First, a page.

What is the difference between an audit and a financial review?

An audit is a very thorough examination of an organization’s financial records, which determines if the information fairly presents (i.e., correctly reflects) the financial position of the organization at the given time. An audit is a critical, systematic process that requires detailed testing such as examining a business’s accounting records and testing internal controls. Audits are performed by a CPA. 

In the hierarchy of financial review processes, the results of an audit provide the highest level of assurance over financial statements, as the auditor corroborates the assertions of management.

In contrast, a financial review is a more limited examination, reporting on the plausibility of the financial statements. 

This method is narrower in scope than an audit, still providing an evaluation of a business’s books, but generally limiting the analysis to analytical procedures and assessment of management. This results in limited assurance over the financial statements as there is a higher reliance on management’s assertions versus independent testing. 

Most states have laws requiring charitable nonprofits to conduct an independent audit under certain circumstances (this is usually triggered when you reach a specific amount of total revenues in a fiscal year). If you are not already legally required to conduct an independent financial audit we will not require one, but we will still require the independent review by an outside CPA.  Please consult your own experts to determine whether you are required to have an audit conducted on your financial statements for any given year.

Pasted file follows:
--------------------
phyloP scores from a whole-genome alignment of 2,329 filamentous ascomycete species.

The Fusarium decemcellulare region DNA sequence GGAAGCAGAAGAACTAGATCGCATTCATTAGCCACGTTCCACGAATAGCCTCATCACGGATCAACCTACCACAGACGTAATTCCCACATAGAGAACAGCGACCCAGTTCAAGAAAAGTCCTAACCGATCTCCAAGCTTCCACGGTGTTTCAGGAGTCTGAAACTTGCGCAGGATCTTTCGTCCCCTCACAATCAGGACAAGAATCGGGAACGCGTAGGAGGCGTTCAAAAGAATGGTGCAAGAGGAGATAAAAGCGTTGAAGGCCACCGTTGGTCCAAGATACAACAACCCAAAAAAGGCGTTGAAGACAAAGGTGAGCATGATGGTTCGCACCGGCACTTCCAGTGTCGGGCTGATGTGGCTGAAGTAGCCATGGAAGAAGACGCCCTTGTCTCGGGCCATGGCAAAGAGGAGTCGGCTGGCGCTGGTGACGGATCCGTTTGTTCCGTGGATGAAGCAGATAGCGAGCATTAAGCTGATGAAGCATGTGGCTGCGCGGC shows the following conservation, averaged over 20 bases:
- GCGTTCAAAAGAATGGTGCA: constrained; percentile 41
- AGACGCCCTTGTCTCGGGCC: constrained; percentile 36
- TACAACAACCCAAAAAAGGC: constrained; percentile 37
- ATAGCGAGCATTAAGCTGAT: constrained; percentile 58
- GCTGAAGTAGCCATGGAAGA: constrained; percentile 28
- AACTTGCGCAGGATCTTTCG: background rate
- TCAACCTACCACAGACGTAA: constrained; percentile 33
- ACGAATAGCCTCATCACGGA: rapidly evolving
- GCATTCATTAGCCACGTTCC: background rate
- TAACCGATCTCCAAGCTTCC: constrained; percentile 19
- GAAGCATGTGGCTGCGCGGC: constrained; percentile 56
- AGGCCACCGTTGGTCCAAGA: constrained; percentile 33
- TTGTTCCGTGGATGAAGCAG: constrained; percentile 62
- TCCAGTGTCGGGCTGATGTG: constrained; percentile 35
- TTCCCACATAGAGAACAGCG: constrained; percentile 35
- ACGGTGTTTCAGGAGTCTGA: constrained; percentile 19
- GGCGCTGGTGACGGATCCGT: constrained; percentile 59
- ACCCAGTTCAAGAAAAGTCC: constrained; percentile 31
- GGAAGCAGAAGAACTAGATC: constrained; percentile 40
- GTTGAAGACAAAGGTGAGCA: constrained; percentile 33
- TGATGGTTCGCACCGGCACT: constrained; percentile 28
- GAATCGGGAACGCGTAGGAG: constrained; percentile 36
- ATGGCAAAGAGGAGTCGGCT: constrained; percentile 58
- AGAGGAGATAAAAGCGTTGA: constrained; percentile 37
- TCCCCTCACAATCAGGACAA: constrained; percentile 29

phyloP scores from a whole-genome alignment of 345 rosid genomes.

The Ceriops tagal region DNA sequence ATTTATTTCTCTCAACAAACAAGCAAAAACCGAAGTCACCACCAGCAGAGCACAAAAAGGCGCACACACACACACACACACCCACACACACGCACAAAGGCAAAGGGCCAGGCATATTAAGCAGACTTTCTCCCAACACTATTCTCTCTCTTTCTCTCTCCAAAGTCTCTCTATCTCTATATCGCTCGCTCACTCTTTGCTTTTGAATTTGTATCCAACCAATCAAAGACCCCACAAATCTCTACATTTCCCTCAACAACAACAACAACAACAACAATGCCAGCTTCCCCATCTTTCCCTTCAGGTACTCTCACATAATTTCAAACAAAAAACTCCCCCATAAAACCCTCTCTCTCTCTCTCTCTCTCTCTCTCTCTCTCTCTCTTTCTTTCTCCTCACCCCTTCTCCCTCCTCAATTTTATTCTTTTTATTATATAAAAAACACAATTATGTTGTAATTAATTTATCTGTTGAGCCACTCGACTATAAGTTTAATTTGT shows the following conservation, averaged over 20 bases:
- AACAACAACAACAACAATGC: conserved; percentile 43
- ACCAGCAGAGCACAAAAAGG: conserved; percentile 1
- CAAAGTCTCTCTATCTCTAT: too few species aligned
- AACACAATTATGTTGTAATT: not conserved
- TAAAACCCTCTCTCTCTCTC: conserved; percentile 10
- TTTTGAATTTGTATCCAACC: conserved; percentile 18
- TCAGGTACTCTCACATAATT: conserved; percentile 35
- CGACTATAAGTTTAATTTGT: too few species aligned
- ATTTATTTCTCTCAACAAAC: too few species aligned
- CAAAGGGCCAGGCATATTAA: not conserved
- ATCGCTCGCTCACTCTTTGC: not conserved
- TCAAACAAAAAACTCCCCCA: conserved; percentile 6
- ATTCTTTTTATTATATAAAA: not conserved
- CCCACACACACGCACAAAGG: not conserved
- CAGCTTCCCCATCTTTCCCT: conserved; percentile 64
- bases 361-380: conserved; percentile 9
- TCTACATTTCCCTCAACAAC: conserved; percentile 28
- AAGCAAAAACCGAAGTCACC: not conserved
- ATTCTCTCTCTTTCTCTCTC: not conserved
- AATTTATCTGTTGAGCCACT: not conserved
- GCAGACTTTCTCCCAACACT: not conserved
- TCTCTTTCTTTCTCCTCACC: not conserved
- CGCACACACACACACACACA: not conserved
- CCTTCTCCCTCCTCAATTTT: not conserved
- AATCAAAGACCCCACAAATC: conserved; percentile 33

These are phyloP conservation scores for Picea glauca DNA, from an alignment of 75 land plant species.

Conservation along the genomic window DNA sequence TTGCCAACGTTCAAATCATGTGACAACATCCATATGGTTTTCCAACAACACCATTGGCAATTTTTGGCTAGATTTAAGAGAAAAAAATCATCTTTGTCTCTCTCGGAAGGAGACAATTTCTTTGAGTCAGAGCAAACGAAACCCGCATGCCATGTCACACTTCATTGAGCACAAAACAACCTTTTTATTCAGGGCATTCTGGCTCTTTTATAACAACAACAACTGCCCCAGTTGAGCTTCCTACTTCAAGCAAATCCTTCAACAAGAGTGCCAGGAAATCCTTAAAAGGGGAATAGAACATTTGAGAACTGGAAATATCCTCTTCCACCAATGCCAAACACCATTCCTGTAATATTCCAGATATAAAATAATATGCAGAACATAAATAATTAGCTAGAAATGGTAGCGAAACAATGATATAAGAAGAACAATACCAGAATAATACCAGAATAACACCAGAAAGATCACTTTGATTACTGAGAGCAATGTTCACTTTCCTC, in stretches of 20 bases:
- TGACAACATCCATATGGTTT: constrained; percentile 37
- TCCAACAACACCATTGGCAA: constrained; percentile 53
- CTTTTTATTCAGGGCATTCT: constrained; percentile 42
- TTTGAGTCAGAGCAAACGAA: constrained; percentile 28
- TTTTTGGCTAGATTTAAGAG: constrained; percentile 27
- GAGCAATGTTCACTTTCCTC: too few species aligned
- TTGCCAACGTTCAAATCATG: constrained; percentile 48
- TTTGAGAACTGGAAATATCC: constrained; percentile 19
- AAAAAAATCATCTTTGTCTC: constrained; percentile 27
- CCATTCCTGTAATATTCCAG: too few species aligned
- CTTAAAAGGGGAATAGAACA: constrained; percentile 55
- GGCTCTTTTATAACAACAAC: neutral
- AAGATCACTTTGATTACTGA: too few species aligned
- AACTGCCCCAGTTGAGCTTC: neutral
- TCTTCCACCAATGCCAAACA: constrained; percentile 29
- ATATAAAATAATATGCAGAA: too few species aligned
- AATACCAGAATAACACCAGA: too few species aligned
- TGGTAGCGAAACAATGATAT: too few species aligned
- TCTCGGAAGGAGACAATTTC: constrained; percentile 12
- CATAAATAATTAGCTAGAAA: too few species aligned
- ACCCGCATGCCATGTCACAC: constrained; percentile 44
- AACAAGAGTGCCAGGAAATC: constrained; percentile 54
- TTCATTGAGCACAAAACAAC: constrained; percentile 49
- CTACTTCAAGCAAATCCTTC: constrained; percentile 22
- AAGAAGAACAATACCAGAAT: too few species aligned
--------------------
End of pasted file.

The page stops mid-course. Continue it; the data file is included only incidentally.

What specific financial statements need to be included in the financial statement package to be considered a complete set of financial statements?

For our purposes, a complete set of financial statements includes for each annual period at a minimum: The Statement of Financial Position (Balance Sheet), Statement of Activities (Income Statement), Statement of Functional Expenses, and Statement of Cash Flows. It should also include the related financial statement footnotes and auditor or review report. 

Financial reporting system exports (e.g., Quickbooks), trial balances, or internally prepared spreadsheets would not fulfill this requirement. 

Failure to provide requested information for each required period may result in an application being rejected. 

What should we do if our current period audit or Form 990 will not be complete prior to the close of the grant application period?

Include the three most recent years for which a completed audit or review report or Form 990 is available. Include a note describing the circumstances resulting in the unavailability of the current report. 

How should I submit my application?